WHAT DOES MUSIC DO FOR THE CHILD’S DEVELOPMENT?
The following are music goals of what happens with children at preschool level:
- Music ignites all areas of child development and skills for school readiness, including intellectual, social-emotional, motor, language, and overall literacy. It helps the body and the mind work together. Exposing children to music during early development helps them learn the sounds and meanings of words.
- Music instruction appears to accelerate brain development in young children, particularly in the areas of the brain responsible for processing sound, language development, speech perception and reading skills, according to initial results of a five-year study by USC neuroscientists.
- Music helps toddlers builds coordination.
- Music encourages children’s inclination to move, developing their fine motor skills and gross motor skills. Plus, if the rhythm is very entertaining, you may even notice your toddler starting to jump up and down, which helps with their muscle development, strength and balance.
- Music is natural for capturing kids’ attention and imagination and, as it turns out, it has a huge impact on your child’s body and mind. Dancing, listening and playing to a beat can shift a kid’s mood, help him cooperate and express emotions.
- Listening to and creating music helps children learn numeracy, literacy and emotional Incorporating music into routines and play in the early years has a positive influence on your child’s early development. It can get them moving, thinking and inspire creativity.
- Rhyming helps babies and children learn about words, sounds and language. Hearing and using rhyme, rhythm and repetition helps children develop early literacy skills. The repetition of words, ideas and skills is important for early brain development, as it creates secure foundations for early learning.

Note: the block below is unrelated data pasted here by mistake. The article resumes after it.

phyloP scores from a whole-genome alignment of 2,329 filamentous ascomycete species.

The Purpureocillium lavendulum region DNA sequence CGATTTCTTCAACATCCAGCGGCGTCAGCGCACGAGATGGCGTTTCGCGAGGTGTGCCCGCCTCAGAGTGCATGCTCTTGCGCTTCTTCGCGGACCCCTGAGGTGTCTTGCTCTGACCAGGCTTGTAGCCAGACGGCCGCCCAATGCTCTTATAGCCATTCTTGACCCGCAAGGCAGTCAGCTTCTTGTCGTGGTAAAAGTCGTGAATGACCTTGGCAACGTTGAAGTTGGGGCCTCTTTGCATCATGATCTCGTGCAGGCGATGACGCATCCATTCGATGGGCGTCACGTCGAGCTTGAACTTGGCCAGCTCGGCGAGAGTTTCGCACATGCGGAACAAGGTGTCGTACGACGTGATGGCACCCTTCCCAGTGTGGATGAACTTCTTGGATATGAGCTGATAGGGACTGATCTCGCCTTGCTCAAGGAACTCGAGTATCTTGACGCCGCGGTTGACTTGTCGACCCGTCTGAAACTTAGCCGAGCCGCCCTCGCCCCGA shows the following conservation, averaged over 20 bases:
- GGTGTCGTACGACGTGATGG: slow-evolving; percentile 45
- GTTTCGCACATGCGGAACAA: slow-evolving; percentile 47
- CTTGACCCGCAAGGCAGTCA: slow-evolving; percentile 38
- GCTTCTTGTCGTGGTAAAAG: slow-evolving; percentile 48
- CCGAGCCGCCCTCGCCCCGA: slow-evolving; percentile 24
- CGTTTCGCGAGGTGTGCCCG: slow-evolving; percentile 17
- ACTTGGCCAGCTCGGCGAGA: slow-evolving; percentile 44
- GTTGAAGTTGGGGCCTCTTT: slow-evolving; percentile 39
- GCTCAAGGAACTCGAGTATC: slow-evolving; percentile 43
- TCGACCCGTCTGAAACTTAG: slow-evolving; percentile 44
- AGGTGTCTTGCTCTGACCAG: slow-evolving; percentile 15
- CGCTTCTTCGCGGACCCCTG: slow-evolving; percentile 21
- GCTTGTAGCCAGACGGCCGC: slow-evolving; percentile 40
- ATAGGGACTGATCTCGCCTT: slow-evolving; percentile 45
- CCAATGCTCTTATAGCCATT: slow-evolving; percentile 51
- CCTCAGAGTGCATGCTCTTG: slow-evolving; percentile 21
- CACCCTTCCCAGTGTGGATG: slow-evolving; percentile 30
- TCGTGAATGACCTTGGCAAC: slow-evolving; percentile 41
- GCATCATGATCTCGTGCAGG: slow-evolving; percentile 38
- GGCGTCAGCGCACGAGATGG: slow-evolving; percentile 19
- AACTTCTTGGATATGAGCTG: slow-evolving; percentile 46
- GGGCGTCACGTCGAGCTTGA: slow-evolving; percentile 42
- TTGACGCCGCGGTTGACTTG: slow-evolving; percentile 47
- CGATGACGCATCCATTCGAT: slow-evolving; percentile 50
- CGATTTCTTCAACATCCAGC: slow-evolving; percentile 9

- Singing encourages a child to express their emotions and sharpens their ability to communicate, while exercising lip and tongue movement. But one of the biggest benefits of singing is the repeated use of the ‘memory muscle’. As children get older the power of singing in their lives can still be extremely beneficial.
- Music plays an important role in the socialization of children and adolescents. Research on popular music has explored its effects on schoolwork, social interactions, mood and affect, and particularly behavior.
- From birth, parents instinctively use music to calm and soothe children, to express love and joy, and to engage and interact. Parents can build on these natural instincts by learning how music can impact child development, improve social skills, and benefit children of all ages.
Singing and music play an important roles in our culture. You’ll find music present in many aspects of our lives: theater, television, movies, worship, holidays, celebrations, and government and military ceremonies. At home, music can become part of our family cultures—a natural part of our everyday experiences.